One of the reasons the 2008 global financial crisis was so severe is that there had been a build up of too much debt around the world. This was particularly true in the financial sector, where banks had borrowed aggressively in the preceding decade.
Since then, the global financial sector has successfully reduced its debt levels. The same is not, however, true for governments and non-financial corporates. As the graph below shows, these sectors have significantly increased their debt, encouraged by a low interest rate environment.
“There is more debt today in the global system than there was at the time of the global financial crisis,” notes Johny Lambridis, head of equity at Prudential Investment Managers.
Data and analytics company GlobalData notes that this is a pattern across many countries. In China, most notably, the economy grew 586.9% between 1995 and 2017, but the total debt burden of the country expanded from 107.9% of GDP to 253.6% of GDP over the same period. Of the total outstanding debt in that country, 81.5% is private debt, mostly owed by corporates.
While debt at a country level is of growing concern to a number of economists, investors should also pay attention at a company level. As economist John Kenneth Galbraith notes:
“All crises have involved debt that, in one fashion or another, has become dangerously out of scale in relation to the underlying means of payment.”
The two considerations
In this respect, Lambridis says it is particularly important to understand how corporate debt is structured. It is not like a personal mortgage, in which the borrower pays both interest and a portion of the capital every month.
Companies that have issued bonds only pay monthly interest on that debt. The total capital has to be repaid at the end of the term. This means that when analysing a company’s debt profile, you have to consider two things.
The first is its free cash flow, since that is effectively what is used to pay back the debt.
“A lot of companies report significant earnings, but those do not necessarily translate into cash flows,” says Lambridis. “Tongaat is the most poignant example of late. Historically, although that company had declared earnings, they weren’t generating cash.”
The second is to be aware of the repayment schedule.
“A lot of South African corporates haven’t spent enough time thinking about when their debt is due,” Lambridis argues. “Companies don’t go bankrupt because their liabilities exceed their assets. They go bankrupt because they don’t have enough cash in the bank when those liabilities become due.”
He believes it is important for investors to look at the local lessons that have already been learnt when it comes to debt. The first example is Edgars, which Bain delisted from the JSE in a private equity deal in 2007. At that point, Edgars did not need to carry much debt, but instead of paying for the acquisition with their own cash, Bain transferred the entire R26 billion purchase price onto the company’s balance sheet.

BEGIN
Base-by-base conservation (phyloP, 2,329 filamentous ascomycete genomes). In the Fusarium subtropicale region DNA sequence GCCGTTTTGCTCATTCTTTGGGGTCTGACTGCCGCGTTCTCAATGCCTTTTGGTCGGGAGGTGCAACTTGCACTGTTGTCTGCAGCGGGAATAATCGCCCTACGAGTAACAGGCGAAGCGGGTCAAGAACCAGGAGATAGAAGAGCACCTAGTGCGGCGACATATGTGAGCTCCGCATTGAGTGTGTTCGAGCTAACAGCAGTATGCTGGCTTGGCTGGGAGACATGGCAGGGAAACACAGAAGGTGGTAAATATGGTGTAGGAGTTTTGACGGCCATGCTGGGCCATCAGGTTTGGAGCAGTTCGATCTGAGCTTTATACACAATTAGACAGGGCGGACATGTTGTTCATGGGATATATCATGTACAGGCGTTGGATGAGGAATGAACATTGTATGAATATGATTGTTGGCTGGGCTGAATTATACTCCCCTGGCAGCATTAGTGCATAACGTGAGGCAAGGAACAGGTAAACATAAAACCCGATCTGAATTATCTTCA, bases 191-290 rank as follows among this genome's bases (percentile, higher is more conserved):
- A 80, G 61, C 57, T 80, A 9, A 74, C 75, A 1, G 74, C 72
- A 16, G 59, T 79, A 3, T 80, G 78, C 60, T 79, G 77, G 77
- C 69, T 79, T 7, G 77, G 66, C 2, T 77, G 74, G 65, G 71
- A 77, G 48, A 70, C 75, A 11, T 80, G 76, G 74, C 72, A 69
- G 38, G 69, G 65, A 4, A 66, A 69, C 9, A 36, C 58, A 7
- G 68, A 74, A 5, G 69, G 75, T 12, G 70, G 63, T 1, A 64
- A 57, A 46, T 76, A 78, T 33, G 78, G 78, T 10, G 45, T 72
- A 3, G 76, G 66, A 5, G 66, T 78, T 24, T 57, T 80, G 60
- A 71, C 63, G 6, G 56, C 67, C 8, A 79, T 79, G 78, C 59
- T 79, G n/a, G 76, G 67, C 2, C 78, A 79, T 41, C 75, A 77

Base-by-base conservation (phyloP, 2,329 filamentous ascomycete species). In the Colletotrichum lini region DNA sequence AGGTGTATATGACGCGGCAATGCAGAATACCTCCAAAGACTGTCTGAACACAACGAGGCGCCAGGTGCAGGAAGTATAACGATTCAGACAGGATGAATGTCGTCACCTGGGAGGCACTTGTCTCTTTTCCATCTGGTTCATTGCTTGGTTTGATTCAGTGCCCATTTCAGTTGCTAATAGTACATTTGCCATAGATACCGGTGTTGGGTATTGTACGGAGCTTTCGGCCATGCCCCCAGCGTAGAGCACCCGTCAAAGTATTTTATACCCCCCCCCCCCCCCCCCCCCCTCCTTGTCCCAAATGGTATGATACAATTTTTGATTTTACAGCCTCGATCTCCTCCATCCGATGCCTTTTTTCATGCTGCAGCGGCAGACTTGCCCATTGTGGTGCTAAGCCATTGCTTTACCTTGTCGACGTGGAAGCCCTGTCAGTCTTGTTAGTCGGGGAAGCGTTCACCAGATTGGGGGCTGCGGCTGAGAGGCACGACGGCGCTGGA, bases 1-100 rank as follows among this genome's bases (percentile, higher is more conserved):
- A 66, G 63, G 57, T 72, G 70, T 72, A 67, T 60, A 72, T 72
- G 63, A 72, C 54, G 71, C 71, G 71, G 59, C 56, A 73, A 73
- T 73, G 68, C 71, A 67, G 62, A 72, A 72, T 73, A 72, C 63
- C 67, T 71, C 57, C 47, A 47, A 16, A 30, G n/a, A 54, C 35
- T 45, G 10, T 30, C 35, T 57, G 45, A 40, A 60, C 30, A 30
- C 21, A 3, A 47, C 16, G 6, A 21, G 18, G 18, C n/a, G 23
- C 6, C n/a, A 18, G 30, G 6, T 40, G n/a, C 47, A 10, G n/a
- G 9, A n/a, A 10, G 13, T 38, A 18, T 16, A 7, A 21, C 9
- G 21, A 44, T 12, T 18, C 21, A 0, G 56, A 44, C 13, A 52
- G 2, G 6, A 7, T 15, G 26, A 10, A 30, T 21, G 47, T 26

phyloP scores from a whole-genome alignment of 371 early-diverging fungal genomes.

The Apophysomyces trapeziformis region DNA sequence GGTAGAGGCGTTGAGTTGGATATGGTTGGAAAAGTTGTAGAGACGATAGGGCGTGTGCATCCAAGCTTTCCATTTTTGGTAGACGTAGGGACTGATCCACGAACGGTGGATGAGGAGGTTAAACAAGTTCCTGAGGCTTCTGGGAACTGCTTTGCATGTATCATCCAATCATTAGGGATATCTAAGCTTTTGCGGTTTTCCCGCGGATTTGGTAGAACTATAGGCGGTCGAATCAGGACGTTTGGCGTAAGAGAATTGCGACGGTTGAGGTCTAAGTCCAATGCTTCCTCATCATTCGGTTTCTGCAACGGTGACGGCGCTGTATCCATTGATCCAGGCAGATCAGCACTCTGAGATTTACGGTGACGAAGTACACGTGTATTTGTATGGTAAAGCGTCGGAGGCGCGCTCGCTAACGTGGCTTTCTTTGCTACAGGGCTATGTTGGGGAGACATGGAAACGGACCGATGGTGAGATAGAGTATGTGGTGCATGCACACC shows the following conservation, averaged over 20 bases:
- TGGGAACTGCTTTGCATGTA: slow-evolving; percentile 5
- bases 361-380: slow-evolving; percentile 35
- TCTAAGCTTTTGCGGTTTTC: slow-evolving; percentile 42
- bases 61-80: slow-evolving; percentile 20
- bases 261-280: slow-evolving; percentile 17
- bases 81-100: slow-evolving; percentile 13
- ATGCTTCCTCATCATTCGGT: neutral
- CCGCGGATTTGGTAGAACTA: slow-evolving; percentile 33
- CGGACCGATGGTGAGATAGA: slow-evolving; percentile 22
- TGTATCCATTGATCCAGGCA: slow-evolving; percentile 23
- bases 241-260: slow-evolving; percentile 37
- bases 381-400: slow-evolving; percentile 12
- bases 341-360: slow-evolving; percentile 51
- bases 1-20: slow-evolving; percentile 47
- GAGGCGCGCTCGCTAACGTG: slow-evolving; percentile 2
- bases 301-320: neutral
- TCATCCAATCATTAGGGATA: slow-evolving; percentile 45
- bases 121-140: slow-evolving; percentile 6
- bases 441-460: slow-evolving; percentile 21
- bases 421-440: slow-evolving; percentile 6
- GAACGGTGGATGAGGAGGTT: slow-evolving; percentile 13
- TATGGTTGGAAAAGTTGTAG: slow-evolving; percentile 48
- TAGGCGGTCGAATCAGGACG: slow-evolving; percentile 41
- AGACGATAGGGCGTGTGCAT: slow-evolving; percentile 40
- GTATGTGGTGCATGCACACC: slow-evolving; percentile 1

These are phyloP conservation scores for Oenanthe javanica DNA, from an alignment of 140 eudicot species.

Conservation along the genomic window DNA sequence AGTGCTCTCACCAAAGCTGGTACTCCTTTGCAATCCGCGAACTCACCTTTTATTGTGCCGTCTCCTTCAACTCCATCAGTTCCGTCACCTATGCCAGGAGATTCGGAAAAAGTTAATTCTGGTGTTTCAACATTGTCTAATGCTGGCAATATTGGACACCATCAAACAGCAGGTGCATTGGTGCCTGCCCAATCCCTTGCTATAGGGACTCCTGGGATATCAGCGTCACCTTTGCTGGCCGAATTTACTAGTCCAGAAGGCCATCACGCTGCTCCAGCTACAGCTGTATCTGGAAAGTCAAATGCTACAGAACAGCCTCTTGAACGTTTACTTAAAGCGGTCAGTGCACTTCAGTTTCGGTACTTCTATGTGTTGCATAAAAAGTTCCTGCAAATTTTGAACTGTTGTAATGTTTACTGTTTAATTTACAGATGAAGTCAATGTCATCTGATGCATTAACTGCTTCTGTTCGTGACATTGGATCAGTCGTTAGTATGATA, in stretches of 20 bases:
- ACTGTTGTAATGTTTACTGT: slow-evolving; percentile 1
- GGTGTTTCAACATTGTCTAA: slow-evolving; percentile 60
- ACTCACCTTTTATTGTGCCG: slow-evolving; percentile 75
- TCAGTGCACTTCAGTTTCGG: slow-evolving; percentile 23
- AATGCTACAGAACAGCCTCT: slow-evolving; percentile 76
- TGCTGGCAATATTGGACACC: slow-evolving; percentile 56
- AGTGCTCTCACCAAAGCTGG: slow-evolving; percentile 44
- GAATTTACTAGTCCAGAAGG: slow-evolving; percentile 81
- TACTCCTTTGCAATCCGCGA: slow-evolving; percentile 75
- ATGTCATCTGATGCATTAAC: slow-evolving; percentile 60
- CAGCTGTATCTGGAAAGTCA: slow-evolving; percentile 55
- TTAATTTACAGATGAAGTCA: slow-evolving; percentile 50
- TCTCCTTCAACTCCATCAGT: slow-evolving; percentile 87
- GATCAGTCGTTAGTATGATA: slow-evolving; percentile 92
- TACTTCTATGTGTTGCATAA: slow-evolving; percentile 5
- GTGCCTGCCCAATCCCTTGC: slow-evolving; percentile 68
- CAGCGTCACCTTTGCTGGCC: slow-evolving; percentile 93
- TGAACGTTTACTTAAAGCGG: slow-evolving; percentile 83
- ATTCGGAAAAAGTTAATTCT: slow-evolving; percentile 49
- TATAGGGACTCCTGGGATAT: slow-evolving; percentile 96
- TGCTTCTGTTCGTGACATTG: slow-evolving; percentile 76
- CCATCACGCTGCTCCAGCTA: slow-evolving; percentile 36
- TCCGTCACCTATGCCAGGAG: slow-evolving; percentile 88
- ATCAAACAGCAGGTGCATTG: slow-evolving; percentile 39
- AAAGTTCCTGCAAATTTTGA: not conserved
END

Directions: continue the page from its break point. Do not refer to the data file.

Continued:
“Things didn’t turn out too well,” Lambridis notes. “The economy slowed materially after the global financial crisis and Edgars’s debt to equity rose steeply to 100% of its capital.
“Effectively its equity was worthless.”
In order to manage this, Edgars has twice converted debt to equity, meaning that its lenders have “taken the keys” to the business. Bain’s holding, meanwhile, has been wiped out.
Another example is Anheuser-Busch InBev (AB InBev), which took on too much debt at the wrong point in the cycle to finance acquisitions. With interest rates being so low after 2008, it was significantly cheaper for the company to issue debt than it would have been to use shares.
Between 2008 and 2016 AB InBev made three large acquisitions – Budweiser, Grupo Modelo and SABMiller – each financed through debt. Over this period its debt to capital ratio jumped from zero to 70%.
“The market initially rewarded AB InBev for its acquisitive strategy,” Lambridis says. “That is until we get to about 2018 and the market realises that since the acquisition of SABMiller, this company has not been able to de-lever, because all of its free cash flow is going to shareholders as dividends.”
Between November 2017 and January 2019, AB InBev’s share price fell by nearly 45% over concerns that it would struggle to pay back debt that was becoming due in the next few years.
“Management had no choice, they were in a corner, so they had to cut the dividend,” says Lambridis.
This decision allowed management to use some of the free cash flow to service debt, but the company’s dividend yield fell from over 4% in 2018 to around 2.2%.
“To some extent the share price has now stabilised, but there has been a large destruction in value,” Lambridis says.
The other side of the coin
There are numerous other examples of local companies that have run into debt problems, including Steinhoff, Aspen, Woolworths and a number of property stocks. These clearly highlight the risks. However, understanding debt also presents investors with opportunities.
“Companies that have a lot of leverage and are able to de-lever themselves can deliver astronomical returns,” says Lambridis. “We’ve seen this with Anglo American and Altron.”
The latter is particularly noteworthy because it built up a lot of debt quite quickly due to making a lot of acquisitions.
“The debt to capital approached very dangerous levels, and at one point there was more debt in the business than Altron’s market capitalisation,” says Lambridis.
However, the company was able to sell a number of its operating businesses, and reduce its debt. As a result, its share price has risen from R5.60 at the start of 2016 to over R25.